U.S. President Barack Obama announces executive actions on U.S. immigration policy during a nationally televised address from the White House in Washington, Nov. 20, 2014. Obama outlined a plan on Thursday to ease the threat of deportation for about 4.7 million undocumented immigrants. Reuters

Newspapers across the United States all led Friday with President Barack Obama’s polarizing immigration speech outlining his most sweeping executive actions yet on U.S. immigration policy. The president announced he would act unilaterally to shield nearly 5 million undocumented immigrants who already live in the U.S. from deportation, shore up the country’s borders and create a clearer path for highly-skilled college graduates to stay in the U.S.

The president spent much of his 10-minute Thursday night speech from the White House talking about deportation relief for undocumented parents of U.S. citizens, which he said was not “shelter” or “amnesty,” but about fairness. “Let’s be honest: Tracking down, rounding up and deporting millions of people isn’t realistic. Anyone who suggests otherwise isn’t being straight with you,” Obama said.

The relief will not apply to future immigrants who enter the U.S. illegally, nor would it grant U.S. citizenship to those people who qualify. It is also only temporary until Congress can pass legislation, Obama said.

“When I took office, I committed to fixing this broken immigration system,” the president said. “And I began by doing what I could to secure our borders. Today, we have more agents and technology deployed to secure our southern border than at any time in our history. And over the past six years, illegal border crossings have been cut by more than half."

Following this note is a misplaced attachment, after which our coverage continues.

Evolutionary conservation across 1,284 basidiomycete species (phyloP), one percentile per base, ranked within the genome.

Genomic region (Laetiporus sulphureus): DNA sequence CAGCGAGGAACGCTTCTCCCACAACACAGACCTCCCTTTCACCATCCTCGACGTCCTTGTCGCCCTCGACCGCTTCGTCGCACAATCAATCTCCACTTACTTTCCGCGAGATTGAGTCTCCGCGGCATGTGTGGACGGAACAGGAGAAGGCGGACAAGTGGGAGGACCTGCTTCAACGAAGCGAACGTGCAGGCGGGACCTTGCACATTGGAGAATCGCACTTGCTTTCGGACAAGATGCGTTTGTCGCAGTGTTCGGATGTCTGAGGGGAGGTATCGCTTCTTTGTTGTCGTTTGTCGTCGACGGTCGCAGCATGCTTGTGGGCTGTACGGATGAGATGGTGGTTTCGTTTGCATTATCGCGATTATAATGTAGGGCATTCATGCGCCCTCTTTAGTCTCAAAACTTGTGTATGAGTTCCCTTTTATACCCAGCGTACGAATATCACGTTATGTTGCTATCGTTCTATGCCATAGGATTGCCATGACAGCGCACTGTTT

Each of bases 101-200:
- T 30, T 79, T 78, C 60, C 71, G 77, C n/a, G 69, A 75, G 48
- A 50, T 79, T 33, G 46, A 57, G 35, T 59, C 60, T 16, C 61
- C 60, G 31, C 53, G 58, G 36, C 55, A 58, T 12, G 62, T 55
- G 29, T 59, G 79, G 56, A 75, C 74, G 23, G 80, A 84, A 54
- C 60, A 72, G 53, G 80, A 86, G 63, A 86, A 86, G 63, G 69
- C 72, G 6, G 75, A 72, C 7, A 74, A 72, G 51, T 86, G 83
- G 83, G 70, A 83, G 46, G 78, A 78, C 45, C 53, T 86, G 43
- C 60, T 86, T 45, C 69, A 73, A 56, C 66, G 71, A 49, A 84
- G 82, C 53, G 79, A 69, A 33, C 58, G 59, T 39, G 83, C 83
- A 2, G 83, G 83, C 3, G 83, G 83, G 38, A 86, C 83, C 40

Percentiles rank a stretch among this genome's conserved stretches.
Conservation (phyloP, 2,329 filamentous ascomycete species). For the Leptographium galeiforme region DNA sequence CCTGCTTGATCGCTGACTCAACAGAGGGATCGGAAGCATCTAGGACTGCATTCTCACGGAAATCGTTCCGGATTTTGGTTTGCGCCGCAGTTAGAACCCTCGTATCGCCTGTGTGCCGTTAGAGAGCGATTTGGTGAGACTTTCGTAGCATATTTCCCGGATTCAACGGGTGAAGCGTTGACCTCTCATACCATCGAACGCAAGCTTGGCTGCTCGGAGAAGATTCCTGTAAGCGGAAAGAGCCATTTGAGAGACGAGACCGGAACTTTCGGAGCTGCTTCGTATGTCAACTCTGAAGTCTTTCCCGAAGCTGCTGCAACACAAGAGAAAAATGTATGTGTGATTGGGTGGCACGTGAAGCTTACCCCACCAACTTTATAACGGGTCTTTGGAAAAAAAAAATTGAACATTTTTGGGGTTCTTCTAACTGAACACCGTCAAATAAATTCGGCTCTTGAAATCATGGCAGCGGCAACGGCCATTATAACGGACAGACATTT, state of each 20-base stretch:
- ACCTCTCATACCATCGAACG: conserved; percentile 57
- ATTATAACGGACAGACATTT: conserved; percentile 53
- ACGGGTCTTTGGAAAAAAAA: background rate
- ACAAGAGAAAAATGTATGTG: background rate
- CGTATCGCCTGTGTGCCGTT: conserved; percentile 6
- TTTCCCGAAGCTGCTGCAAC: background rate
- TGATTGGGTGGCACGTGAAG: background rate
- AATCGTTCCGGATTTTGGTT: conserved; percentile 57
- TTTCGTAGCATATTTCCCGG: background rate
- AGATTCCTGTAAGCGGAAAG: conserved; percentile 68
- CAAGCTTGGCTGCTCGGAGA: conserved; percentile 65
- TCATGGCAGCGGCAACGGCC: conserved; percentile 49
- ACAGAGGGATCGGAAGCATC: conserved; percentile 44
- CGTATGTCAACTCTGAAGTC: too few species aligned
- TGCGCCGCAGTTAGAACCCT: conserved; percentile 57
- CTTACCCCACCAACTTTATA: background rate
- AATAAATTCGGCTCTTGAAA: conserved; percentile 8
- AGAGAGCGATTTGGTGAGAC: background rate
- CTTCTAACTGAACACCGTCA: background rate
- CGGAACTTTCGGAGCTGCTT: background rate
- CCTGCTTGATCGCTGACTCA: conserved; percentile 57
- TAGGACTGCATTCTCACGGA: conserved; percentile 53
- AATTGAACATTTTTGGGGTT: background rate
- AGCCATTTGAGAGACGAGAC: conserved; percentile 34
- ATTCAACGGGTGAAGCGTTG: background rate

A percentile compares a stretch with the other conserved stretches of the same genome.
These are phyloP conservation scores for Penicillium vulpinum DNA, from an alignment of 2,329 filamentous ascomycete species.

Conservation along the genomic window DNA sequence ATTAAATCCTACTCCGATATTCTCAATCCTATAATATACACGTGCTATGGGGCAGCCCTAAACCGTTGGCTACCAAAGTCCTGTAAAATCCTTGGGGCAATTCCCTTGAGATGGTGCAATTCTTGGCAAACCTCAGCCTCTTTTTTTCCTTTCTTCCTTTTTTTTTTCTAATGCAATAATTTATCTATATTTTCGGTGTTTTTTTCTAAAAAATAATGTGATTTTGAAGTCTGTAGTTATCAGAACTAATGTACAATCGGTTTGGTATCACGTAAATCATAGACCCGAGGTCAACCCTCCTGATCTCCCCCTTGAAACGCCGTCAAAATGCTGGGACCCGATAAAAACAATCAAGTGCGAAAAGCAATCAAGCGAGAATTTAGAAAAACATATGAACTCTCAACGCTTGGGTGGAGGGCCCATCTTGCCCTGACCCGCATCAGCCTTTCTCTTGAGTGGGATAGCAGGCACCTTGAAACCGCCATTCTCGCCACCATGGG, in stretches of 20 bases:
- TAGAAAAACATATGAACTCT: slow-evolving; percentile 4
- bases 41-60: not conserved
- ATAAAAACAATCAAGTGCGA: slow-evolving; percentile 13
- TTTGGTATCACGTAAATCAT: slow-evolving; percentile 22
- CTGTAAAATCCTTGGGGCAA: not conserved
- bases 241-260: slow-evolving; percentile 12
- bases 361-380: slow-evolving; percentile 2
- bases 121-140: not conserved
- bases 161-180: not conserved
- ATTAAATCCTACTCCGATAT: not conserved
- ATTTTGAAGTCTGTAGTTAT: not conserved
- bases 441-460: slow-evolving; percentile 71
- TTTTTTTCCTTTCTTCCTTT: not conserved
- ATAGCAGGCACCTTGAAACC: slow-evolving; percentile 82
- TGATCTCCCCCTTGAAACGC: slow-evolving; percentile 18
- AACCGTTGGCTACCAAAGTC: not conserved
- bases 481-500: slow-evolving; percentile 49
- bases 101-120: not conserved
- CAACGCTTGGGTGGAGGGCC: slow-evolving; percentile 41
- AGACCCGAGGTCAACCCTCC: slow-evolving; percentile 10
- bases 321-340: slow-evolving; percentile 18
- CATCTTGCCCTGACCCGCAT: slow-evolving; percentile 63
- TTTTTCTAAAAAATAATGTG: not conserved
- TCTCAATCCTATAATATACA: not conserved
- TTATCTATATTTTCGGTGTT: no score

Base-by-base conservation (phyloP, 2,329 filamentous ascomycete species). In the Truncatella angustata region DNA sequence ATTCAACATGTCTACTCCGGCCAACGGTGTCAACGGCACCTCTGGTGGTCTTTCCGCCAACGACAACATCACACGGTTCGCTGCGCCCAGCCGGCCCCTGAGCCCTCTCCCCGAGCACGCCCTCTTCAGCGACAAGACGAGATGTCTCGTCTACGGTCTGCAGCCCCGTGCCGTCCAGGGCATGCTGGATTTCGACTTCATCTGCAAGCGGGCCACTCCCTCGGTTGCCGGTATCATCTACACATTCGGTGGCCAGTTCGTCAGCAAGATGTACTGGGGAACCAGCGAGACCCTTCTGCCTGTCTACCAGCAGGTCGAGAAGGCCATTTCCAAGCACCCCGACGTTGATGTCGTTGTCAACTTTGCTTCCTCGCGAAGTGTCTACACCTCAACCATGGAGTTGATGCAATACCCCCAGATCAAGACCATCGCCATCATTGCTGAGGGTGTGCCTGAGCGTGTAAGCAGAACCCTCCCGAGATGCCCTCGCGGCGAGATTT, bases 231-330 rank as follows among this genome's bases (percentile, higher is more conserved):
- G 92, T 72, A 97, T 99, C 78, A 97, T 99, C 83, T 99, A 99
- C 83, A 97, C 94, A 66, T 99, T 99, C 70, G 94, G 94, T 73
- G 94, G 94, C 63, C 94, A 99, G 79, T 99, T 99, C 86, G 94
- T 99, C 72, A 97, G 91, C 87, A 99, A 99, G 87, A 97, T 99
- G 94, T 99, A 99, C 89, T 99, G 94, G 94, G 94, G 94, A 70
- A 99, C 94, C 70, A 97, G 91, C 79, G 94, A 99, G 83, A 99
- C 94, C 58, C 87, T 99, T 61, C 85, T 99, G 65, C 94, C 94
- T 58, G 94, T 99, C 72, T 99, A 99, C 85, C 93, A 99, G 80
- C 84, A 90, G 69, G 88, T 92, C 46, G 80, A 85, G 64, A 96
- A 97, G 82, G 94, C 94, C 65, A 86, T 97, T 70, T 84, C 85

U.S. politicians took to Twitter following the president’s speech to respond. Some welcomed the president’s initiative, while others denounced Obama’s executive action as overreaching. “The president has said before that ‘he’s not king’ [and] he’s ‘not an emperor,’ but he sure is acting like one,” House Speaker John Boehner, R-Ohio, tweeted Thursday night.

Senate Majority Leader Harry Reid, D-Nev., on the other hand, said the president is “exactly right.” Here’s a look at how some newspapers in areas with large immigrant populations reported on Obama’s speech.

Front page of the Fort Worth Star-Telegram, published in Fort Worth, Texas, Nov. 21, 2014. Newseum/Fort Worth Star-Telegram
Front page of The Dallas Morning News, published in Dallas, Texas, Nov. 21, 2014. Newseum/The Dallas Morning News
Front page of the Arizona Daily Sun, published in Flagstaff, Arizona, Nov. 21, 2014. Newseum/Arizona Daily Sun
Front page of the San Jose Mercury News, published in San Jose, California, Nov. 21, 2014. Newseum/San Jose Mercury News
Front page of the Los Angeles Times, published in Los Angeles, California, Nov. 21, 2014. Newseum/Los Angeles Times
Front page of the San Antonio Express-News, published in San Antonio, Texas, Nov. 21, 2014. Newseum/ San Antonio Express-News
Front page of The New York Times, published in New York, New York, Nov. 21, 2014. Newseum/The New York Times
Front page of The Miami Herald, published in Miami, Florida, Nov. 21, 2014. Newseum/The Miami Herald
Front page of El Nuevo Herald, published in Miami, Florida, Nov. 21, 2014. Newseum/El Nuevo Herald